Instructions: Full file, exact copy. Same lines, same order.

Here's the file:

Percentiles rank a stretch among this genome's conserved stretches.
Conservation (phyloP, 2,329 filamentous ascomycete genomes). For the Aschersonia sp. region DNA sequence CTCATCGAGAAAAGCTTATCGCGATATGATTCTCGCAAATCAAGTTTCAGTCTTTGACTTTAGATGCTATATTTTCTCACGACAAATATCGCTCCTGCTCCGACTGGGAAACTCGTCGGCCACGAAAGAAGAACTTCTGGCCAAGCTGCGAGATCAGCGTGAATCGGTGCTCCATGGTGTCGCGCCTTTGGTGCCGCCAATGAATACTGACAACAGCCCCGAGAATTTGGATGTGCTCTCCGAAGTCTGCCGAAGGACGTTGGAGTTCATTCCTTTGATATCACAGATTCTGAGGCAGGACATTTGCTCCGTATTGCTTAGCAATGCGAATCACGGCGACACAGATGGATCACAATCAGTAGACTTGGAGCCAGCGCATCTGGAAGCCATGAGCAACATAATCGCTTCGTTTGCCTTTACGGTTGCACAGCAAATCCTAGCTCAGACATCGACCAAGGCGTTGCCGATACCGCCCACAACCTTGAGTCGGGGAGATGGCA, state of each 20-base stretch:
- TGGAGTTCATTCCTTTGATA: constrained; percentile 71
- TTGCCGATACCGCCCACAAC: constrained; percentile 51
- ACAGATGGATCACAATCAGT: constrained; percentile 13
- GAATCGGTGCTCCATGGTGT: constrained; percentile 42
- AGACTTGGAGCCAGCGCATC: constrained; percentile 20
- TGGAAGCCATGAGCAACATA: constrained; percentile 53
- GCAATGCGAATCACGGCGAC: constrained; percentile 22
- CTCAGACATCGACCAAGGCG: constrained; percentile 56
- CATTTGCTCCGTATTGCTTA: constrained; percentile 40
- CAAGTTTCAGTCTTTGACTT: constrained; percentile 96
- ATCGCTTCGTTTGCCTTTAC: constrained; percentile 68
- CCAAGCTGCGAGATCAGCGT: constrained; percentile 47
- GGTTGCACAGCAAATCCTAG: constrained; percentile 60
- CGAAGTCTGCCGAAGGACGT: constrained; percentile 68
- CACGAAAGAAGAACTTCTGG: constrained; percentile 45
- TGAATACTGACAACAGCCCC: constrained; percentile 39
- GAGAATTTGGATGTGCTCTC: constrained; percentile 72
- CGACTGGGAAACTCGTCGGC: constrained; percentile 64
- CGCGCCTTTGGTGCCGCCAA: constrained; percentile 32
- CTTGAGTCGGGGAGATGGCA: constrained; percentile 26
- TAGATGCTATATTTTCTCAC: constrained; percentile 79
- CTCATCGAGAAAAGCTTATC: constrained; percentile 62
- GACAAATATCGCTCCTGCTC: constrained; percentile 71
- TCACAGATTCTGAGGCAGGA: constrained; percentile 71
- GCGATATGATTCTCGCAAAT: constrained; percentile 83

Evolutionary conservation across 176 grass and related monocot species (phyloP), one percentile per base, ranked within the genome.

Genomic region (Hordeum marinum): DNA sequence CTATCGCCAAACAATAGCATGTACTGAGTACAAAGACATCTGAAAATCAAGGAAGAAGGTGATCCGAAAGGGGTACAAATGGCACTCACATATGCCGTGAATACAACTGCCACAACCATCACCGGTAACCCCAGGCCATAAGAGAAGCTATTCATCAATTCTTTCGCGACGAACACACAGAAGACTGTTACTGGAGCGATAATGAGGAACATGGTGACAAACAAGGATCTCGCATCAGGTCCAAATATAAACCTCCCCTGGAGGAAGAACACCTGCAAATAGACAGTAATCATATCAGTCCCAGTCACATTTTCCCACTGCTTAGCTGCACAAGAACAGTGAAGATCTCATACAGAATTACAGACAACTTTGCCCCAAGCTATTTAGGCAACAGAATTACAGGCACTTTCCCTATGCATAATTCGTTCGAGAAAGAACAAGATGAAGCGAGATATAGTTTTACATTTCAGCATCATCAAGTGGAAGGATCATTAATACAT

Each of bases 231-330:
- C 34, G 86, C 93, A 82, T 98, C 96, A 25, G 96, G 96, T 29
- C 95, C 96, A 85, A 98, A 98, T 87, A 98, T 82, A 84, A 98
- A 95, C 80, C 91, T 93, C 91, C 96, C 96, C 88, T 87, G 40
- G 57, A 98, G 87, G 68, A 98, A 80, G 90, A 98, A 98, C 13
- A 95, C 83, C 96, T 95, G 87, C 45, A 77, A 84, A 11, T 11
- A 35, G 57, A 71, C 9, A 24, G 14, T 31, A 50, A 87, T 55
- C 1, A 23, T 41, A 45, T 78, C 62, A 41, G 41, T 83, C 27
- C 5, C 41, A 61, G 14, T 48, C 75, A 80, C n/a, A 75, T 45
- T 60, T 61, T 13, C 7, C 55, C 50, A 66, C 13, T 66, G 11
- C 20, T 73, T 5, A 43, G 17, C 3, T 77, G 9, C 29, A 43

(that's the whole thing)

Percentiles rank a stretch among this genome's conserved stretches.
Conservation (phyloP, 2,329 filamentous ascomycete genomes). For the Aschersonia sp. region DNA sequence CTCATCGAGAAAAGCTTATCGCGATATGATTCTCGCAAATCAAGTTTCAGTCTTTGACTTTAGATGCTATATTTTCTCACGACAAATATCGCTCCTGCTCCGACTGGGAAACTCGTCGGCCACGAAAGAAGAACTTCTGGCCAAGCTGCGAGATCAGCGTGAATCGGTGCTCCATGGTGTCGCGCCTTTGGTGCCGCCAATGAATACTGACAACAGCCCCGAGAATTTGGATGTGCTCTCCGAAGTCTGCCGAAGGACGTTGGAGTTCATTCCTTTGATATCACAGATTCTGAGGCAGGACATTTGCTCCGTATTGCTTAGCAATGCGAATCACGGCGACACAGATGGATCACAATCAGTAGACTTGGAGCCAGCGCATCTGGAAGCCATGAGCAACATAATCGCTTCGTTTGCCTTTACGGTTGCACAGCAAATCCTAGCTCAGACATCGACCAAGGCGTTGCCGATACCGCCCACAACCTTGAGTCGGGGAGATGGCA, state of each 20-base stretch:
- TGGAGTTCATTCCTTTGATA: constrained; percentile 71
- TTGCCGATACCGCCCACAAC: constrained; percentile 51
- ACAGATGGATCACAATCAGT: constrained; percentile 13
- GAATCGGTGCTCCATGGTGT: constrained; percentile 42
- AGACTTGGAGCCAGCGCATC: constrained; percentile 20
- TGGAAGCCATGAGCAACATA: constrained; percentile 53
- GCAATGCGAATCACGGCGAC: constrained; percentile 22
- CTCAGACATCGACCAAGGCG: constrained; percentile 56
- CATTTGCTCCGTATTGCTTA: constrained; percentile 40
- CAAGTTTCAGTCTTTGACTT: constrained; percentile 96
- ATCGCTTCGTTTGCCTTTAC: constrained; percentile 68
- CCAAGCTGCGAGATCAGCGT: constrained; percentile 47
- GGTTGCACAGCAAATCCTAG: constrained; percentile 60
- CGAAGTCTGCCGAAGGACGT: constrained; percentile 68
- CACGAAAGAAGAACTTCTGG: constrained; percentile 45
- TGAATACTGACAACAGCCCC: constrained; percentile 39
- GAGAATTTGGATGTGCTCTC: constrained; percentile 72
- CGACTGGGAAACTCGTCGGC: constrained; percentile 64
- CGCGCCTTTGGTGCCGCCAA: constrained; percentile 32
- CTTGAGTCGGGGAGATGGCA: constrained; percentile 26
- TAGATGCTATATTTTCTCAC: constrained; percentile 79
- CTCATCGAGAAAAGCTTATC: constrained; percentile 62
- GACAAATATCGCTCCTGCTC: constrained; percentile 71
- TCACAGATTCTGAGGCAGGA: constrained; percentile 71
- GCGATATGATTCTCGCAAAT: constrained; percentile 83

Evolutionary conservation across 176 grass and related monocot species (phyloP), one percentile per base, ranked within the genome.

Genomic region (Hordeum marinum): DNA sequence CTATCGCCAAACAATAGCATGTACTGAGTACAAAGACATCTGAAAATCAAGGAAGAAGGTGATCCGAAAGGGGTACAAATGGCACTCACATATGCCGTGAATACAACTGCCACAACCATCACCGGTAACCCCAGGCCATAAGAGAAGCTATTCATCAATTCTTTCGCGACGAACACACAGAAGACTGTTACTGGAGCGATAATGAGGAACATGGTGACAAACAAGGATCTCGCATCAGGTCCAAATATAAACCTCCCCTGGAGGAAGAACACCTGCAAATAGACAGTAATCATATCAGTCCCAGTCACATTTTCCCACTGCTTAGCTGCACAAGAACAGTGAAGATCTCATACAGAATTACAGACAACTTTGCCCCAAGCTATTTAGGCAACAGAATTACAGGCACTTTCCCTATGCATAATTCGTTCGAGAAAGAACAAGATGAAGCGAGATATAGTTTTACATTTCAGCATCATCAAGTGGAAGGATCATTAATACAT

Each of bases 231-330:
- C 34, G 86, C 93, A 82, T 98, C 96, A 25, G 96, G 96, T 29
- C 95, C 96, A 85, A 98, A 98, T 87, A 98, T 82, A 84, A 98
- A 95, C 80, C 91, T 93, C 91, C 96, C 96, C 88, T 87, G 40
- G 57, A 98, G 87, G 68, A 98, A 80, G 90, A 98, A 98, C 13
- A 95, C 83, C 96, T 95, G 87, C 45, A 77, A 84, A 11, T 11
- A 35, G 57, A 71, C 9, A 24, G 14, T 31, A 50, A 87, T 55
- C 1, A 23, T 41, A 45, T 78, C 62, A 41, G 41, T 83, C 27
- C 5, C 41, A 61, G 14, T 48, C 75, A 80, C n/a, A 75, T 45
- T 60, T 61, T 13, C 7, C 55, C 50, A 66, C 13, T 66, G 11
- C 20, T 73, T 5, A 43, G 17, C 3, T 77, G 9, C 29, A 43